Mustafa Zaidi, his German wife and their children by Unknown
The Namibian Ministry of Fisheries and Marine Resources announced the new seal harvesting season, which officially began on July 1 and ends on November 15, with a quota of 91,000 seals -- 85,000 pups and 6,000 bulls.
But so far, no Namibian Cape fur seals have been killed.
The seal hunt has ostensibly been put on hold as negotiations are being held to potentially sell off the Namibian sealing industry to Hugo's seal rescue organization Seal Alert-SA. Hugo is now in a race to raise the $14 million to buy out the sealing business of Hatem Yavuz, the last remaining purchaser of seal skins from Namibia.
Yavuz approached Hugo in late June, days before the start of the seal cull, with a proposal to sell his business. This was after Seal Alert-SA and anti-fur NGOs mounted a campaign exposing Yavuz's involvement in the fur trade of this endangered seal species. The main target of the hunt are nursing baby seals, which are desired for their fur. Older male bulls are also killed to supply the Asian markets with seal penis, considered an aphrodisiac.
One seal pup skin from Namibia costs $7. A standard individual donation to an anti-sealing campaign is $25. It costs $100 to adopt a seal at one of the 79 seal rescue centers worldwide. It costs Hugo about $1,250 to raise a rescued seal pup for one year. The deal on Hugo's table equates to buying the rights at $14 per each of the 1 million seals from being killed in Namibia for the next 10 years. Looking at the math alone, this is an extremely worthwhile deal.
In 1972, the first seal pup census was taken in Namibia. At the time, the nation was home to 13 seal colonies. Four of these colonies remain on 11 islands off the coast of Namibia and have recently received official protection. Overall, Cape fur seals are extinct in 98% of their original and preferred habitat -- offshore islands. However since 1990, the Namibian government has given the sealing industry quotas for annual seal hunts of two colonies which exist unnaturally on mainland Namibia. Three years ago, the government increased the seal pup quota by 30%, -- from 65,000 to 85,000. Hugo knew that this figure would result in every pup being killed in both mainland colonies. That is when he started a campaign against the government's policy.
The government has granted the right for the sealing industry to kill one million seals until 2019. The annual quota is determined by scientific assessments of the annual seal population, which should under sustainable-use policies not exceed 30% of pups born. The current quota exceeds the surviving pups by July 1. The deal on the table will include selling the right to kill the one million seals.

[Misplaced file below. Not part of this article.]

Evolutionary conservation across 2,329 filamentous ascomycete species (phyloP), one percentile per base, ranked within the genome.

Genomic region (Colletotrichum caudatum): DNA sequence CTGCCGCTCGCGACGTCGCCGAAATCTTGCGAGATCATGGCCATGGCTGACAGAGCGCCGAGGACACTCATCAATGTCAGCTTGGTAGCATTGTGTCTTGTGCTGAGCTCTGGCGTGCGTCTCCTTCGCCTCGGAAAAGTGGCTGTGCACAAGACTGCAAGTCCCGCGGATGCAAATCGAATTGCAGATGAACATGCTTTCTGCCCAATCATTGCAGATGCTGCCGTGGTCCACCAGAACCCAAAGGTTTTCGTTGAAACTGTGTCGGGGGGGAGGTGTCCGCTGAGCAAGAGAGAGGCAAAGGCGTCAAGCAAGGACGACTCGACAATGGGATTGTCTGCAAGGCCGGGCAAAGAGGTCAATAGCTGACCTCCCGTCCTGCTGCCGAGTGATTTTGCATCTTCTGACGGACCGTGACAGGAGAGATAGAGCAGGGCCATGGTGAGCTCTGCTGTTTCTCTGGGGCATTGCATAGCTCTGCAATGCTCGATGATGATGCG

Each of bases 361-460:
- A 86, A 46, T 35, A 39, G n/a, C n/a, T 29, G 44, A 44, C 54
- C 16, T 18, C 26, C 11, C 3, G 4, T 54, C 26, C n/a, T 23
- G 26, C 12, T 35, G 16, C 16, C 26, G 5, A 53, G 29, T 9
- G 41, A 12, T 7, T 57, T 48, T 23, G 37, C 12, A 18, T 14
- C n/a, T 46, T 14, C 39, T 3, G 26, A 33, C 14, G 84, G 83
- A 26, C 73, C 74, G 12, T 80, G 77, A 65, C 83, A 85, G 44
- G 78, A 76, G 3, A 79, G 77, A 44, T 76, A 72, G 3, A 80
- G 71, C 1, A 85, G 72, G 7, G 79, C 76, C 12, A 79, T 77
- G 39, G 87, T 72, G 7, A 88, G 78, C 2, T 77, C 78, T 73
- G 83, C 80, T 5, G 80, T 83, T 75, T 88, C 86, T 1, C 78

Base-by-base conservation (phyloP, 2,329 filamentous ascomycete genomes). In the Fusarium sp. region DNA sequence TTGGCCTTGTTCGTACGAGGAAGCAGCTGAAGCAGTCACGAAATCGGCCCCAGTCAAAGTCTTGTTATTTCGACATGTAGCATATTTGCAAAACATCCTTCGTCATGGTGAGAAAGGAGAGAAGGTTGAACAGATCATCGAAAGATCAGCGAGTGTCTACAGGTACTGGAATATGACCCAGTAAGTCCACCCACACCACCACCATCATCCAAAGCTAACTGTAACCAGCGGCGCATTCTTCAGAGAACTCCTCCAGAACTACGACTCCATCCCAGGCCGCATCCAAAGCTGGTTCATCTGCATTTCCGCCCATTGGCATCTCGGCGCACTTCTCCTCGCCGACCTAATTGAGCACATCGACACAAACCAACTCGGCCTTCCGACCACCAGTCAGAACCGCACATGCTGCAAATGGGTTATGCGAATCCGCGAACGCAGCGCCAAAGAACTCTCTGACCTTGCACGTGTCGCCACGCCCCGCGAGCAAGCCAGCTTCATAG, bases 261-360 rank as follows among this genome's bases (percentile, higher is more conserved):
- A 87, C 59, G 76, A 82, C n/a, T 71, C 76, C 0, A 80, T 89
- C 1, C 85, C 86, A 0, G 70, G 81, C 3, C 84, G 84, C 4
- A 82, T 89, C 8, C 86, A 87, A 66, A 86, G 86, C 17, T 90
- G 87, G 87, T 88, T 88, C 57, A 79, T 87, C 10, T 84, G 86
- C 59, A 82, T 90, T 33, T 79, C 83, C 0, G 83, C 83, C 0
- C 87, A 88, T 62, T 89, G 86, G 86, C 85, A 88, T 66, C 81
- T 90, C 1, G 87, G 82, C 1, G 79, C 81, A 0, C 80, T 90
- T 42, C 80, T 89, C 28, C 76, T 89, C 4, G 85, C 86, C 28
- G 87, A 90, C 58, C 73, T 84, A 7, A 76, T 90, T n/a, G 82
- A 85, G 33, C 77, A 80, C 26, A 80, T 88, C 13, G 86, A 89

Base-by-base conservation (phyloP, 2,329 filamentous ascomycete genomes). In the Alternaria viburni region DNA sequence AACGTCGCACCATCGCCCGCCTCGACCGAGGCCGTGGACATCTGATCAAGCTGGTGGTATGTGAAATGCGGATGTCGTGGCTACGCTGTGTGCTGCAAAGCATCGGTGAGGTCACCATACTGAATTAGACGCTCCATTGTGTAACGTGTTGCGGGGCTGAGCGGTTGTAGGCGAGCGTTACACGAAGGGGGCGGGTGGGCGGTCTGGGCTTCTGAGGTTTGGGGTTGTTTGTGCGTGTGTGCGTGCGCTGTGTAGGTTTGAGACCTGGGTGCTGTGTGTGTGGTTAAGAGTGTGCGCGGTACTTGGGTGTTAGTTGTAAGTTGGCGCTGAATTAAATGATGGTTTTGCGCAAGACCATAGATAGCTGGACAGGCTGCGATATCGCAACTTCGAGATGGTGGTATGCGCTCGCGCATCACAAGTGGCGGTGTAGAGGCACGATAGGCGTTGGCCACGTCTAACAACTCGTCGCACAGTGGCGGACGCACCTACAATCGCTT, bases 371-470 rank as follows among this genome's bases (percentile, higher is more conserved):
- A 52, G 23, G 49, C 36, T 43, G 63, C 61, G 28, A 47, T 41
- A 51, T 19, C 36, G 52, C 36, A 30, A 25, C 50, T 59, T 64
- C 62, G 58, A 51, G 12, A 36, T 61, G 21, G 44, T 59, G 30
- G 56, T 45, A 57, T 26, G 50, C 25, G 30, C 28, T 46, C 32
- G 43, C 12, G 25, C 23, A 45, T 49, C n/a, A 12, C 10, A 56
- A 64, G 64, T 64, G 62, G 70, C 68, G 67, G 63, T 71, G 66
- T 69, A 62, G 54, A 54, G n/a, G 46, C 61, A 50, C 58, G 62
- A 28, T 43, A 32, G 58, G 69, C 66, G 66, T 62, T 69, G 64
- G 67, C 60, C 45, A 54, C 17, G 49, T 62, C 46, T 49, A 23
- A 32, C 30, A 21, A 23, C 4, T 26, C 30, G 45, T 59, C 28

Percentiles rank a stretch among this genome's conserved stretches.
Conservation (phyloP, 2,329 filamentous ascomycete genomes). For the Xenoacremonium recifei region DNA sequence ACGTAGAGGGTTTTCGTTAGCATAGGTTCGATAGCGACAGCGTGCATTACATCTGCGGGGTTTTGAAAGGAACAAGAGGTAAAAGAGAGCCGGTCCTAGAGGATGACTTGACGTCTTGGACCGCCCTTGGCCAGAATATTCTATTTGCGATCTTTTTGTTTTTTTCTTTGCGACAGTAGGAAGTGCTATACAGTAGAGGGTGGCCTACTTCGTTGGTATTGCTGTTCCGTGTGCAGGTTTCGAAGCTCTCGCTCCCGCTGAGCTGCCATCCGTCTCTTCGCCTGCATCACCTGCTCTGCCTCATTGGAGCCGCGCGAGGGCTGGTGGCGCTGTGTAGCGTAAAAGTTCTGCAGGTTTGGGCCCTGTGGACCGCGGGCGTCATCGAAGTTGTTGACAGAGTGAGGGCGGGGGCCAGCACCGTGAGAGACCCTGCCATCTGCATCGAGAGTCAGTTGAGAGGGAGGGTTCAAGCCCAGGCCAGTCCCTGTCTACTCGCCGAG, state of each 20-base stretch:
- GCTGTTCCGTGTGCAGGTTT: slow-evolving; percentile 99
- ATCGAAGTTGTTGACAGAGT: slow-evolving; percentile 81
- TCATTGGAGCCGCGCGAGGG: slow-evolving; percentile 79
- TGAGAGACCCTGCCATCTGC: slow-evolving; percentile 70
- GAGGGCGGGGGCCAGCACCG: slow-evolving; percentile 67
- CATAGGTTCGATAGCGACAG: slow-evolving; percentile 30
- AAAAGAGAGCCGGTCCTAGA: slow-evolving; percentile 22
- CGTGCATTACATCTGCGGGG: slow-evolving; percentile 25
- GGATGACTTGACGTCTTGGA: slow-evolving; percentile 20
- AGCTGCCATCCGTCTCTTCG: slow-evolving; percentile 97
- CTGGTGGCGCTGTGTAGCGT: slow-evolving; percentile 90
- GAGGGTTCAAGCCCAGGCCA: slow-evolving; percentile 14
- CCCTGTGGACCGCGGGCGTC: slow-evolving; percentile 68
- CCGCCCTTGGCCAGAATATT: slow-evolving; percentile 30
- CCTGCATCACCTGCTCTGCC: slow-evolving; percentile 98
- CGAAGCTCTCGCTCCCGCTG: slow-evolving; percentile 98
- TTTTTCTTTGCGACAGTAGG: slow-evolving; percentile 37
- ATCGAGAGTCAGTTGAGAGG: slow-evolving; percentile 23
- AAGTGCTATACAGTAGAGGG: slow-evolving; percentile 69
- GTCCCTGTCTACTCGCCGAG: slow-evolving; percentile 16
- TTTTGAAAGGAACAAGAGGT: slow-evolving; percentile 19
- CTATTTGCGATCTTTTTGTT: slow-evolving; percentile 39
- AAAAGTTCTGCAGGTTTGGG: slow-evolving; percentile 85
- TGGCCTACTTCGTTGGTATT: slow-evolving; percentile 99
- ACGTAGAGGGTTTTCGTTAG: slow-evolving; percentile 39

In July of 2007, Hugo was invited to speak with the Namibian prime minister Nahas Angula, who connected him with officials in the mining, fishing and tourism industries in order to resolve the issue. But there were disputes over how data was being presented by the government scientists. In the end, the talks were stalled by the government. That led to Hugo getting Namibia's two biggest tourism partners -- the Netherlands and Germany -- to ban seal products. Hugo's efforts to get Namibia's seals included in the recent EU ban were also successful. But Namibia is looking to Asia and Turkey as its main markets.
Several weeks ago, Hugo discovered the name of Namibia's last buyer for seal skins. It was Hatem Yavuz, who is based in Australia. Thousands of activist emails flooded Yavuz, who then made an offer to sell his interests in Namibia. This sale would amount to buying out the entire Namibian seal industry.
Though the Namibian sealing season has officially begun and sealers are currently allowed to start killing seals, Hugo has stated that all the parties involved in the talks are aware that if one seal is killed, he will call off the deal.
13.7 Billion Years asked Francois Hugo about the current buyout deal that could stop the annual slaughter of Namibia's endangered Cape fur seals.
13.7: What is the current situation regarding the possible sale of the Namibian sealing industry to Seal Alert-SA?
Hugo: The two-week private business agreement to halt the seal cull passes on July 15. Thereafter it's a question of putting the cash on the table. Buyer and seller are talking almost daily.
13.7: How close are you to raising the $14 million to buy out Yavuz?
Hugo: Seal Alert-SA is a private seal protection and rescue organization. We are therefore not a public fundraising NGO. I have no staff or mailing lists or databases full of supporters and membership details. Therefore I have had to appeal to the media and other anti-seal groups to ask their members to support. This takes time. Pledges have come in from $14 to $200,000, but to date not even 10% to secure the buyout has been achieved. It needs greater media and NGO awareness and support.
13.7: What are the biggest roadblocks to this deal?
Hugo: The biggest roadblocks are the myths being uttered by the anti-seal hunt groups as a way out of supporting the buyout with their accumulated funds -- running into billions of dollars -- derived from decades of anti-seal hunt campaigns.
13.7: According to the Atlantic Canadian Anti-Sealing Coalition, the rights to kill seals in Namibia are granted to only three companies: Cape Cross Seals, Sea Lion Products and Namibia Venison and Marine Exporters. Is that correct? And Yavuz is their only buyer of skins?
Hugo: That is correct, but it is basically two concession holders for the two seal colonies.
13.7: If Seal Alert-SA is able to purchase Yavuz's stake in the Namibian sealing industry, will other sealing operations continue?